Wednesday, May 5, 2010

Book Review Bonhoeffer by Eric Metaxas

I came across the name of Dietrich Bonhoeffer several years ago when several of my parishioners wanted to start a monthly prayer group. We wanted to begin our prayer group with some outside reading in order to create our "mission statement" of why we were doing what we were doing. One woman suggested that we read Bonhoeffer's little book Life Together, a book exploring the basic foundations of community life in a Christian context. Since then I have been reading Bonhoeffer's essays, sermons, and writings and have used Bonhoeffer's work in college classes on Contemporary Christian Spirituality. Bonhoeffer's writing is lucid, inspiring, and prophetic. When I first started reading Bonhoeffer: Pastor, Martyr, Prophet, Spy (Nashville, TN: Thomas Nelson, 2010) I knew that I was in for a treat.

Bonhoeffer: Pastor, Martyr, Prophet, and Spy is a big book. Coming in at nearly 550 pages it is not a quick read. However the reader will not be disappointed. Metaxas has poured over hundreds of documents such as Bonhoeffer's own writings, letters, essays, sermons, and interviews of people who knew Bonhoeffer personally. Metaxas has managed to digest this material and show us the many sided aspects of Bonhoeffer's life, as the subtitle says: pastor, martyr, prophet, and spy.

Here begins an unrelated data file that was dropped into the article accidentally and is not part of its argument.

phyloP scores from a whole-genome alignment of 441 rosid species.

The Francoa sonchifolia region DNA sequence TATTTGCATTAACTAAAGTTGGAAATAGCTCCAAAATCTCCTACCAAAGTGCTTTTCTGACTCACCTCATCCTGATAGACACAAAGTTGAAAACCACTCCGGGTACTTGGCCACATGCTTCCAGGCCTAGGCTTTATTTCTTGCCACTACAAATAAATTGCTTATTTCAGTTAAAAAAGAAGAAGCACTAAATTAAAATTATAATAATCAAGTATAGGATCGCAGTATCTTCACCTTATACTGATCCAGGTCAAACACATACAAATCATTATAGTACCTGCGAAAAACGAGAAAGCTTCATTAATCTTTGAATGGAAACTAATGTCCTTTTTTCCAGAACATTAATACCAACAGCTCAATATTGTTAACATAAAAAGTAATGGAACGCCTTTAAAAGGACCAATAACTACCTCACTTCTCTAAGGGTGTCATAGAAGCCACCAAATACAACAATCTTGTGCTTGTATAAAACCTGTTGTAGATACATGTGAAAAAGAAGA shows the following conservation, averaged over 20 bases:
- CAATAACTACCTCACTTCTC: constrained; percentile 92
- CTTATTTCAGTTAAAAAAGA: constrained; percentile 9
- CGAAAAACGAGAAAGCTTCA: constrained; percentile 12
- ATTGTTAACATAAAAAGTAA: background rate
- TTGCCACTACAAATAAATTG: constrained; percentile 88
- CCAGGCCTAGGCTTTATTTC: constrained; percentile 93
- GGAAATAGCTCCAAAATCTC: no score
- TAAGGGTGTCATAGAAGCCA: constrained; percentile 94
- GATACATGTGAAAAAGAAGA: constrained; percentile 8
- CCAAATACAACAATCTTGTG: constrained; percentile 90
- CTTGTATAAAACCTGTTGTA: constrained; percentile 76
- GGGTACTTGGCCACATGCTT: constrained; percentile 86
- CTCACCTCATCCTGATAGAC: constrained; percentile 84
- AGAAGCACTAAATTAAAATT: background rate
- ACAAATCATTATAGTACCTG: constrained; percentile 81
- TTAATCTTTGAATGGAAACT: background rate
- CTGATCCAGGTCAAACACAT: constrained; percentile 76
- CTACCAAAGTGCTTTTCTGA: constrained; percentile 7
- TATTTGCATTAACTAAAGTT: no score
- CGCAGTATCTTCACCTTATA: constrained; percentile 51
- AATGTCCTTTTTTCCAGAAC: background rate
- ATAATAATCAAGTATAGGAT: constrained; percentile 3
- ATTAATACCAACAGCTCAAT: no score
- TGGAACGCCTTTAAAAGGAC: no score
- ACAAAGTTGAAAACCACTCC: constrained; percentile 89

A blog is not the proper forum for a full review of this book, however, needlesss to say the book is full of background information on Bonhoeffer's domestic life and upbringing, his friends and teachers at seminary and graduate school, and his work as a pastor and leader in the Church. Metaxas also includes numerous photographs of Bonhoeffer's home and family as well as the prison where he died in 1945.

While reading the biography I was drawn to Bonhoeffer's bouts with depression and melancholy. Numerous times Metaxas mentions that Bonhoeffer confessed this part of his personality to his long-time friend and companion Eberhard Bethge who later on would write his own biography of Bonhoeffer. Bonhoeffer suffered in this earthly life, yet somehow he managed to use this suffering for the building up of the Church and the courage to speak truth to power. Many leaders have long-term bouts with isolation and lonliness. This suffering was transfigured into courage as Bonhoeffer never ran away from the eventual fear of being arrested and imprisoned for plotting to kill Adolf Hitler.

Of course I can go on and on about this book. Rather than do that, I encourage you to read this wonderful biography for yourself. Savor its pages as you would savor a fine wine. Finishing this book I was inspired to go back to Bonhoeffer's own writing agains, especially his Letters and Papers from Prison as well as his sermons. Those of us who work in Church ministry need inspiration, and I can find no other writer who inspires me as does Bonfhoeffer.